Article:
Tagged: tlc, ssd, slc, sata, nand, MX500, DWA, crucial, CES 2018, CES, 3d nand
Crucial showed off the upcoming M.2 variant of its MX500 product, available in capacities up to 1TB. They also announced (press release after the break) that the MX500 will be available from 250GB up to 2TB capacities.
Here is Crucial's product tour video for the MX500:
We previously tested the 1TB MX500, and Crucial passed along a 500GB model that I was able to spot check to ensure there was no performance fall-off at the smaller capacities of this line:
Looks good so far, and nearly identical to the 1TB capacity across our entire test suite. We did also speak with Crucial reps (Jon and Jon) about the TRIM speed issues noted in our previous review. They are looking into replicating our testing and may be pushing out a firmware to help improve this metric moving forward.
We also saw some sweet looking new RGB Ballistix memory, due out shortly. More to follow there! Crucial's MX500 CES announcement appears after the break.
Subject: Storage | January 10, 2018 - 07:24 PM | Tim Verry
Tagged: Mushkin, silicon motion, SM2262, SM2263XT, 3d nand, tlc, M.2, NVMe, CES, CES 2018
Mushkin is on site at CES where it is launching a slew of new products. On the storage front, Mushkin is showing off three new M.2 2280 form factor NVMe solid state drives aimed at various price points. The Pilot, Pilot-E, and Helix-L M.2 drives all use Silicon Motion controllers and 3D TLC NAND flash memory. Mushkin further advertises them with a three-year warranty and the company's MEDS Reliability Suite which includes technology to enable end-to-end data path protection, LDPC ECC, and global wear leveling algorithms to ensure data integrity and longevity.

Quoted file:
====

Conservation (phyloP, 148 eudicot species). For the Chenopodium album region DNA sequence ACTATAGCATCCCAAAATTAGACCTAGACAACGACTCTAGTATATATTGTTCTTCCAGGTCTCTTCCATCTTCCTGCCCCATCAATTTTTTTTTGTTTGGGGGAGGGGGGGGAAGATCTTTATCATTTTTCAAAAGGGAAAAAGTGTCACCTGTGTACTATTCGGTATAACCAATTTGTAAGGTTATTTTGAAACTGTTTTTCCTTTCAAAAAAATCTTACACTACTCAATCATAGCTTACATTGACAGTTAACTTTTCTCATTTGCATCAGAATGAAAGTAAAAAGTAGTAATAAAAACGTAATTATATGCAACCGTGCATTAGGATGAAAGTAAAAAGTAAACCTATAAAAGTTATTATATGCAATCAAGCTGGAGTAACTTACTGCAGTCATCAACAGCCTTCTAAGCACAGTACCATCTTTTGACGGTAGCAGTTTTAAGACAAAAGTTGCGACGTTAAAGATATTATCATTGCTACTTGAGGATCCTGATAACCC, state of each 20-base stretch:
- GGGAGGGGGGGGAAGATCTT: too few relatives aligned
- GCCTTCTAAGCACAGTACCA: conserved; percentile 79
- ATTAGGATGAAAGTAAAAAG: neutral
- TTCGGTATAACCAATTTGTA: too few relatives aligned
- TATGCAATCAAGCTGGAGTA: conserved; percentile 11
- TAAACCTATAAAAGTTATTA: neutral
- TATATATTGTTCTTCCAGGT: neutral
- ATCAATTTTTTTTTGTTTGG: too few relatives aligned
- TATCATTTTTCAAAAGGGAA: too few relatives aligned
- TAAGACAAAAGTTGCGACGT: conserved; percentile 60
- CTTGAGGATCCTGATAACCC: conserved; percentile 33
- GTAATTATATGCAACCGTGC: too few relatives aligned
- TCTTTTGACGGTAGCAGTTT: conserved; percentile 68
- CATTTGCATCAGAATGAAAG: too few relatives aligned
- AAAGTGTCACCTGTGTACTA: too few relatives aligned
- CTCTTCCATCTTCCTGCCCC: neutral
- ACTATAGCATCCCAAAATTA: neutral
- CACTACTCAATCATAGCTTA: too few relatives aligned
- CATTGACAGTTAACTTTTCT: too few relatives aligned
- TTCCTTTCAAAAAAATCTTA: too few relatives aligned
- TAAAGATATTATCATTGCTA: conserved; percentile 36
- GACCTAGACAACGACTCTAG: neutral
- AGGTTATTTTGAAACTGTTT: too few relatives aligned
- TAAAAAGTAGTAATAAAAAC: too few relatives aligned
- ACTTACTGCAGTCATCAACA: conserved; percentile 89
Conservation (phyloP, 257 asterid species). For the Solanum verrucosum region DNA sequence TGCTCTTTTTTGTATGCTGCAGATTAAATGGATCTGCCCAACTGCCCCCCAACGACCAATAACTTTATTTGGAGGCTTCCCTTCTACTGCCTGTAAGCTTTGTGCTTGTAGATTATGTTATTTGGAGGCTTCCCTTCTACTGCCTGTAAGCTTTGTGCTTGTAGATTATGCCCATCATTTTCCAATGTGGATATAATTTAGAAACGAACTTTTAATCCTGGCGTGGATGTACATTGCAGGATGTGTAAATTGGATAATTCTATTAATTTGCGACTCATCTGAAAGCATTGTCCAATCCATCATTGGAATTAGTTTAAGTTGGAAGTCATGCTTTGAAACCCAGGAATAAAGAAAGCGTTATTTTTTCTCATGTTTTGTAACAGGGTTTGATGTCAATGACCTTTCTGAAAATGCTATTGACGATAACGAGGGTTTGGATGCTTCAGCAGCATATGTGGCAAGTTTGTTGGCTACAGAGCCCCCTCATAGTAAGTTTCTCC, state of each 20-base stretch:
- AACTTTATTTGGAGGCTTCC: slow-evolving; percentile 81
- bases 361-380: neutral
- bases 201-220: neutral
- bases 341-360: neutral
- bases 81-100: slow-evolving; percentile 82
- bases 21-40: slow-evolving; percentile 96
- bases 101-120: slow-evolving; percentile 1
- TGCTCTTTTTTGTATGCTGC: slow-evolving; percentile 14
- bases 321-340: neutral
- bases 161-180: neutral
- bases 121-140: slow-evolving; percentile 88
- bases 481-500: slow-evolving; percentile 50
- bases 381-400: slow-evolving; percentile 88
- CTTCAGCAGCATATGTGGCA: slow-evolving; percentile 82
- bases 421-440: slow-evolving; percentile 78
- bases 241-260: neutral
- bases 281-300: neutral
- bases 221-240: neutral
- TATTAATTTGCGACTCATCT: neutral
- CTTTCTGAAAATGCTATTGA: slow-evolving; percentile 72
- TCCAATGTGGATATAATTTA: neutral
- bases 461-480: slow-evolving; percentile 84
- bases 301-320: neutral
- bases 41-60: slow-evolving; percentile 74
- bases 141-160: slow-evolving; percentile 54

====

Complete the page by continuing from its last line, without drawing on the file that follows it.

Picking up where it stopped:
At the top end of performance is the Pilot-E M.2 SSD based on SM2262EN controller which offers up eight channels for connecting all the 3D NAND. This 250 GB to 2 TB drive is able to achieve extremely speedy 3.5 GB/s sequential reads and 3.0 GB/s sequential writes along with 370K read IOPS and 300K write IOPS. Essentially, the Pilot-E M.2 should be able to easily max out the PCI-E x4 connection with the right workloads.
Stepping down a bit, the Pilot drive uses an eight channel SM2262 controller. This drive gets close to the Pilot-E in reads, but has much lower sequential write performance. Capacities for this SSD range from 120 GB to 2 TB. Specifically, the Pilot SSD is rated at 3.2 GB/s sequential reads, 1.9 GB/s sequential writes, 370K random read IOPS, and 300K random write IOPS. This drive should be cheaper than the Pilot-E and will be aimed at the consumer space where reads are more important than writes.
Finally, Mushkin's Helix-L is a lower cost SSD that uses a DRAM-less design to reduce cost as well as a cheaper four channel SM2263XT controller. Capacities range from 120 GB to 1TB. This SSD supports Host Memory Buffer architecture which allows it to use system memory as a cache to improve performance. The Helix-L is rated at 2.4 GB/s sequential reads, 1.7 GB/s sequential writes, 280K random read IOPS (140K without HMB) and 250K random write IOPS.
Mushkin has not yet revealed pricing or availability on its new NVMe 1.3 drives. You can read more about the Silicon Motion controllers used here.
Subject: Storage, Shows and Expos | August 8, 2017 - 12:02 PM | Allyn Malventano
Tagged: U.2, pcie, NVMe, micron, HHHL, FMS 2017, 9200, 3d nand
We were extremely impressed with the Micron 9100 Enterprise SSDs. They are still the fastest NAND flash SSDs we've tested to date, but they were built on planar NAND, and we know everyone is replacing their flat flash with more cost efficient 3D NAND. Same goes for the 9200:
Highlights for the new models are IMFT 3D NAND running in TLC mode and a new controller capable of PCIe 3.0 x8 (HHHL form factor only - U.2 is only a x4 interface). Here are the detailed specs:
Improvements for the x4 models are marginal upgrades over the 9100, but the x8 variants bump up the maximum performance to 900,000 IOPS and 5.5GB/s! These should be shipping by the end of the month, and we will review them as they come in.
Subject: Storage | February 14, 2017 - 06:51 PM | Jeremy Hellstrom
Tagged: tlc, slc, MX300, micron, imft, Dynamic Write Acceleration, DWA, crucial, 3DNAND, 3d nand